Perhaps Debussy’s most well-known piece is “Clair de Lune”, but he did compose many very beautiful works, including the music on this Telarc SACD. The amount of detail that the M51 provided was breathtaking. Overall, the presentation was neutral. There was no emphasis on any particular part of the audio spectrum. I used the volume control on the M51 to fine tune the loudness, and I did not notice any loss of detail, which is one of the features of having a 35 bit PWM signal.












Although this is not the best version of the 1812 Overture, nevertheless, it is a good demo disc for dynamics, and the M51 delivered. The cannon shots at the end go very deep, and everything that was on the disc came out of the speakers. There was no evidence of any overload distortion. I should say here, that when I bench tested the M51, if I used a 0 dBFS test signal, and the M51 volume control was set to 0.0, there was some digital clipping. This is common with 0 dBFS signals feeding a DAC, and is why music digital recordings usually don’t go near the 0 dBFS mark, but stay at least – 5 dB below that, so as to avoid clipping. However, for really dynamic recordings, including the 1812 where there are special effects such as the cannon shots, I would suggest turning the M51 volume control down to – 1 dB. This will eliminate the digital clipping – if any should occur. The ability to control the volume digitally on the M51 without truncating the LSB is unique, and extremely useful.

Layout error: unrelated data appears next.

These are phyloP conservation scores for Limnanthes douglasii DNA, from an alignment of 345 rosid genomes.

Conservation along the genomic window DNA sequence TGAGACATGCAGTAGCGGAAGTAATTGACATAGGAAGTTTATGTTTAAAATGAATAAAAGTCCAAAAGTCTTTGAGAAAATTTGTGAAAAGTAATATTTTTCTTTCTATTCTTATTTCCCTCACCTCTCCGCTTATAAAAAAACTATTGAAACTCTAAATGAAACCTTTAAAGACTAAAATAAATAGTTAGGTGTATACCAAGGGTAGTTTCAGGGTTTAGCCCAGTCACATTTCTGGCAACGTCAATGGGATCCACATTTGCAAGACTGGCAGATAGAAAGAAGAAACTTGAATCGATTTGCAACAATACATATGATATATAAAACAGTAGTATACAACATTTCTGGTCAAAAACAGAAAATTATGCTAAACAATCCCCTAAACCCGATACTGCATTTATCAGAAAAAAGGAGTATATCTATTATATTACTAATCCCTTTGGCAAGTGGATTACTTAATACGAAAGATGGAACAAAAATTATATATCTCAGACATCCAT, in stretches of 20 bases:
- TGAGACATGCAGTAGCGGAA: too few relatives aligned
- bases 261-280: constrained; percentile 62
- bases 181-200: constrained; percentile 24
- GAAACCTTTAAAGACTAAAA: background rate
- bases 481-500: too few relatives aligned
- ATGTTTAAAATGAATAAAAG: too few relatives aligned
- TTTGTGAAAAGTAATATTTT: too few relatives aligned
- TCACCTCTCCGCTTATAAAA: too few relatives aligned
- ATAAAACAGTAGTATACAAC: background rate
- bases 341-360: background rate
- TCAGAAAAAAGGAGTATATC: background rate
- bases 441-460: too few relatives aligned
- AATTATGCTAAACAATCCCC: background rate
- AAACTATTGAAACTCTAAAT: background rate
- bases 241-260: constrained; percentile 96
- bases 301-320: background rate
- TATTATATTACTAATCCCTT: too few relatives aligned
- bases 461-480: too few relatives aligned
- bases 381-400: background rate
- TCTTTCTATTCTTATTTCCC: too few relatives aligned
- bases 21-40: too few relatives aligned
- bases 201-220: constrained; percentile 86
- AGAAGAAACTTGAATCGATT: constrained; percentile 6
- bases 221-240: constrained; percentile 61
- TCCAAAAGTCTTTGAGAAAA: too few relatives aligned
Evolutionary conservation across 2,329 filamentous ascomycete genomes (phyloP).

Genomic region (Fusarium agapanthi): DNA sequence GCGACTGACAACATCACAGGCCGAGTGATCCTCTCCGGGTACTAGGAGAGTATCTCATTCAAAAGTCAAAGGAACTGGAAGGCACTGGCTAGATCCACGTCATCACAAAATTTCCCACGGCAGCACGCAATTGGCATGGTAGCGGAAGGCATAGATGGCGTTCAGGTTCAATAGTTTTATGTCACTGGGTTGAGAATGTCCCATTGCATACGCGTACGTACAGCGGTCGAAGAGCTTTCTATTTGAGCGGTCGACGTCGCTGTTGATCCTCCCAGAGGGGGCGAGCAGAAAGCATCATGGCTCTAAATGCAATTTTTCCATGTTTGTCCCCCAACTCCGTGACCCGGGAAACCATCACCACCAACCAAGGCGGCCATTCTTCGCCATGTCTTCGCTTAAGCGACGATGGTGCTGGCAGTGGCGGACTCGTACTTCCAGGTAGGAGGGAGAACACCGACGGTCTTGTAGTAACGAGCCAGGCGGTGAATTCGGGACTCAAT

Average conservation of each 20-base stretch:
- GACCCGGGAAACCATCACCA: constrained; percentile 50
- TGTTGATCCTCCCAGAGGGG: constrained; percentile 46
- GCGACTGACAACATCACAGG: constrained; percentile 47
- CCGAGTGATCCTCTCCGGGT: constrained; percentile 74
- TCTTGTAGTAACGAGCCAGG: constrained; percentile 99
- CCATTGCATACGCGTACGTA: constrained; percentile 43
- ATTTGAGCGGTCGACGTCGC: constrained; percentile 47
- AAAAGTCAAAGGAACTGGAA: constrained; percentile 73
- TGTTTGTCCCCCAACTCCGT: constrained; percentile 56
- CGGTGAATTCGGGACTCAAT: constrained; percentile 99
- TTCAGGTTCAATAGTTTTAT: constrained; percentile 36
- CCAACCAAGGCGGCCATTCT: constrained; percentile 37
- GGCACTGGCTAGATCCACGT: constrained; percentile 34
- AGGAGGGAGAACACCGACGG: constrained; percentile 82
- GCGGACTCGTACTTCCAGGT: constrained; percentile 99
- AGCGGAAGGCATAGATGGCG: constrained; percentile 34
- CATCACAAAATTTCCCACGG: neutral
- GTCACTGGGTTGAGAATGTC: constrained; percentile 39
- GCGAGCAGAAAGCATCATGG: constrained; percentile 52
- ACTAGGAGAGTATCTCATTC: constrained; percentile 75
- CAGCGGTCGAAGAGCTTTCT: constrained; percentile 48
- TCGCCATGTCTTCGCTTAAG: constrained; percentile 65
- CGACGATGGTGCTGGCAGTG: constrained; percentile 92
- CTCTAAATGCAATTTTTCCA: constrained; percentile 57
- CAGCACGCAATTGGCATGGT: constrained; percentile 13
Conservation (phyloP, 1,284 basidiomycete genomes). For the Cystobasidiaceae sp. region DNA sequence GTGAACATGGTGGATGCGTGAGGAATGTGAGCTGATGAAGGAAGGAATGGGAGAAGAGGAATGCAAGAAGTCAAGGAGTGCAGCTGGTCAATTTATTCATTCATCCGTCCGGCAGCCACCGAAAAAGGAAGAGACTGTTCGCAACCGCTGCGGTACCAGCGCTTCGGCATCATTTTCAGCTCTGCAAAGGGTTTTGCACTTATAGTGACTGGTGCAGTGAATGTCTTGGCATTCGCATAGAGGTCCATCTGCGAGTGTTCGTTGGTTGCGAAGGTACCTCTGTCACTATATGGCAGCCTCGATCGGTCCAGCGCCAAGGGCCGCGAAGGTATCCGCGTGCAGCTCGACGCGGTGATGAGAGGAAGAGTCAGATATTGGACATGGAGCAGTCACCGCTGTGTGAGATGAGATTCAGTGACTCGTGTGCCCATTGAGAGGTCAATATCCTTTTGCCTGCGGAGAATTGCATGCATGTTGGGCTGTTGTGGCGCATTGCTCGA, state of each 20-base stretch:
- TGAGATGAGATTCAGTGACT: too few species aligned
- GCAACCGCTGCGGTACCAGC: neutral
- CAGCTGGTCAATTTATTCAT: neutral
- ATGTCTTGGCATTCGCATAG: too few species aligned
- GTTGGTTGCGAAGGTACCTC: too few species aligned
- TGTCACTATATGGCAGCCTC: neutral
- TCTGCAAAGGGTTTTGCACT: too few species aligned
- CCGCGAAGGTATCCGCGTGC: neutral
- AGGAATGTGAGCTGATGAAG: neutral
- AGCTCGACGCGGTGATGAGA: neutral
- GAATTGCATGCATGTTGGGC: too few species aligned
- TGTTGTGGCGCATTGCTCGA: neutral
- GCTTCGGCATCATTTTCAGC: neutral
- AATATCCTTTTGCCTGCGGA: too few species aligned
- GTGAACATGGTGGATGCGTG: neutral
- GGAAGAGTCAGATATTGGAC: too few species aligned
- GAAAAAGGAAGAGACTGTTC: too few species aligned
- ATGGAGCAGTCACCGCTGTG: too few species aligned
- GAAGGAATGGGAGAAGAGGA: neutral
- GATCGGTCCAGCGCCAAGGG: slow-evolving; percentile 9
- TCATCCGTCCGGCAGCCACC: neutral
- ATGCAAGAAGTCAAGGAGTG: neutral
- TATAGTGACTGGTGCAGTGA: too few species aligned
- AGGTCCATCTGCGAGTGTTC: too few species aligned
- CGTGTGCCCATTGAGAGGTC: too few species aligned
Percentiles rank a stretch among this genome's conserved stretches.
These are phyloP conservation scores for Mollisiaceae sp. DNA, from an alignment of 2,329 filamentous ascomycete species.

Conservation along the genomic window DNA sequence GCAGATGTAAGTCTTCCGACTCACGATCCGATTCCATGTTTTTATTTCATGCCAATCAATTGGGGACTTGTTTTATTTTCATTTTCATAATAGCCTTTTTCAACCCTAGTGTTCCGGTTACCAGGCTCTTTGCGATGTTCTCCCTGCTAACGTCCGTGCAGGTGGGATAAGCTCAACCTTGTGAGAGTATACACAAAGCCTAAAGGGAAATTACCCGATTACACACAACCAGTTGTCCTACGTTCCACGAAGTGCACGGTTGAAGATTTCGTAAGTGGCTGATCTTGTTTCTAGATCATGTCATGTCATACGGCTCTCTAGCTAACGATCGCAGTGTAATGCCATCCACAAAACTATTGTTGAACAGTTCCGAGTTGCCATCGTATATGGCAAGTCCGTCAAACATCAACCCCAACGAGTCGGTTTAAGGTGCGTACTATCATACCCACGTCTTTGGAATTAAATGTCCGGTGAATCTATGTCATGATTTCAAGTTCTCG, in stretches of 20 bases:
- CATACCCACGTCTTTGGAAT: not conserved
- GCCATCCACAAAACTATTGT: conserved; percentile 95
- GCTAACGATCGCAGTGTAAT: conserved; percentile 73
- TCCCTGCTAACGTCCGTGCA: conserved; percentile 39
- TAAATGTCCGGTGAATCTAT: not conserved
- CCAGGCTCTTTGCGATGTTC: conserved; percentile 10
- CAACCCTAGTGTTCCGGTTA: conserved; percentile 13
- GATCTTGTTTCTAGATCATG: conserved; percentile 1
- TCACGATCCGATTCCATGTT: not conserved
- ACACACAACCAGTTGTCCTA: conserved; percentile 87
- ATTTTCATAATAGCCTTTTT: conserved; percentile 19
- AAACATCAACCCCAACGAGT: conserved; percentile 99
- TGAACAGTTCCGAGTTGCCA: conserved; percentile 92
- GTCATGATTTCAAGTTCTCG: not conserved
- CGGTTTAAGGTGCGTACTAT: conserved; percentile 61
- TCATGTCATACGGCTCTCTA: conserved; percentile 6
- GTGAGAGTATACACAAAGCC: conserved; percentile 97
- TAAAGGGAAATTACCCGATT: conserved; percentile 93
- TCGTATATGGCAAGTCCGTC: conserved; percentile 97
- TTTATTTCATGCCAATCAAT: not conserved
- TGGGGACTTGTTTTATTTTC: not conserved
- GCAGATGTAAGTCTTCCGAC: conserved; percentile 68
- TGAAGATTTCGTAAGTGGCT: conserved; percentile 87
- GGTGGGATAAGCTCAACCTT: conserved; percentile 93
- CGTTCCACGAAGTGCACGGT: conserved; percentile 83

I would be at a loss if I could not retire to Baroque music to relax with, especially after experiencing cannon shots with signal that must have gone down to 10 Hz at least, and Scarlatti is one of my favorites. Stringed instruments will easily lose clarity if there is significant harmonic or IM distortion, and as you will see, the M51 has very low amounts of this contamination. The music was splendid, and so went my afternoon, with this album and more of same.